by Sydney Harris
With the onset of pollen season, what better time to discuss indoor air quality? As defined by the Environmental Protection Agency (EPA), indoor air quality (IAQ) is the air quality, specifically as it relates to the health and comfort of occupants, within and around buildings and structures. COVID-19 has increased the population’s general awareness and importance of IAQ as well as the transmission of infectious diseases. The EPA recently released a Clean Air in Buildings Challenge as part of the Federal government’s new IAQ initiative, which happens to also be a facet of the National COVID-19 Preparedness Plan.
The Clean Air in Buildings Challenge is a call to action and set of guiding principles that assist building owners and operators and provides tools to reduce the risk for airborne viruses and other contaminants indoors. On average, Americans spend approximately 90% of their time indoors, where the concentrations of pollutants can be two to five times higher than outdoors. Yes, you read that correctly. Two to five times higher! Typical pollutants of concern include biological agents (i.e., mold), lead, asbestos, combustion byproducts, volatile organic compounds, and more.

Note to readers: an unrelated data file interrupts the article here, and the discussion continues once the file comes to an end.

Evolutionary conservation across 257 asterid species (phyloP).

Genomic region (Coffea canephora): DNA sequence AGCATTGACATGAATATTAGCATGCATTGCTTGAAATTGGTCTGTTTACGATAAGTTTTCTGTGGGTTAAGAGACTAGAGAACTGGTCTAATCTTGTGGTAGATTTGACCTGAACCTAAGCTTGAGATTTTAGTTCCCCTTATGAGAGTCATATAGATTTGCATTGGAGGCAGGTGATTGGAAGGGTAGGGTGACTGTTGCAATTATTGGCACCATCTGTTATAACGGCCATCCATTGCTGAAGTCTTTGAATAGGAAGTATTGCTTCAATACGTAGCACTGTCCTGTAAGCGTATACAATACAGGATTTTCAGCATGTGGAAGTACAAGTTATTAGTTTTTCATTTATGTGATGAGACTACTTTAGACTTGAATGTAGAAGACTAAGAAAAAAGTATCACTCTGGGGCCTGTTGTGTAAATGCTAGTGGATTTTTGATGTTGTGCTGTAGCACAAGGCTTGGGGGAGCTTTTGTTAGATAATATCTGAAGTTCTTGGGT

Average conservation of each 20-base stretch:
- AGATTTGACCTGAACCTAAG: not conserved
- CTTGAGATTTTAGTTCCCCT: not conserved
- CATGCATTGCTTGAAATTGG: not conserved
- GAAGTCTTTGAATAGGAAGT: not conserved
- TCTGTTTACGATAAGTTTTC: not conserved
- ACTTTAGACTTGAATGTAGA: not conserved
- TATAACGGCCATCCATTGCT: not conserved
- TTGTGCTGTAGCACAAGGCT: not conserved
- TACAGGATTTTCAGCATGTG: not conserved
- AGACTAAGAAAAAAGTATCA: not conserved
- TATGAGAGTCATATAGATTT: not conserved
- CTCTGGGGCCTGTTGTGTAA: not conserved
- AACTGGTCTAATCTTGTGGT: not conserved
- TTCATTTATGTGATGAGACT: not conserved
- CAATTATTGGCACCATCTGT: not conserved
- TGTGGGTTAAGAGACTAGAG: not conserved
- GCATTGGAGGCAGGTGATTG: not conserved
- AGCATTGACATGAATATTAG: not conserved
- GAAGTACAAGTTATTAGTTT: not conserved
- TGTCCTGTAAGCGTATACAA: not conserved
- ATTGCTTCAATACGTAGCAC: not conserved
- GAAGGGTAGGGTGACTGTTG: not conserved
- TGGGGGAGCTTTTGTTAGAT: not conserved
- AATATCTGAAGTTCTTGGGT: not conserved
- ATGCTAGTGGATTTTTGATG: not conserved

Indoor air is recirculated and relies on ventilation and filtration to reduce the concentration of harmful particles. The importance of IAQ on health and comfort is invaluable, especially considering people spend a majority of their time indoors. Indoor air pollutants have the potential to be associated with health effects such as irritation of the eyes, nose, and throat; headaches, dizziness, and fatigue; and respiratory diseases such as heart disease and cancer.
The Clean Air in Buildings Challenge provides specific actions to improve IAQ and reduce the risk of exposure to particles, aerosols, and other contaminants. This strategic initiative includes the following four tiers:
1) Create an action plan;
2) Optimize fresh air ventilation;
3) Enhance air filtration and cleaning; and
4) Get your community engaged.
A combination of actions included underneath each tier will vary based on a variety of factors such as building space and location, occupancy number, activities, outdoor air quality, and more. It is important to therefore to consult with experts, facilities managers, and others. Please refer to the Clean Air in Buildings Challenge document for specific action items that you can start taking today to invest in indoor air quality.
To help those interested in showing their commitment to the Clean Air in Buildings Challenge,The EI Group employs qualified personnel to provide comprehensive, full spectrum, indoor air quality services from building screening and air testing to litigation support.
EI also provides the following:
Baseline Building Air Quality Assessments
LEED EQ 3.2 Credit Testing and Analysis
IAQ Management Plans
Comprehensive Airborne Contaminant Monitoring
“Problem Building” Investigations
Employee Surveys and Communications
Mold and Moisture Intrusion Investigation and Remediation
Work Plans and Remediation Protocols
For more information regarding IAQ and ventilation, please do not hesitate to contact EI Industrial Hygienist, Sydney Harris, at (919) 280-4855 or firstname.lastname@example.org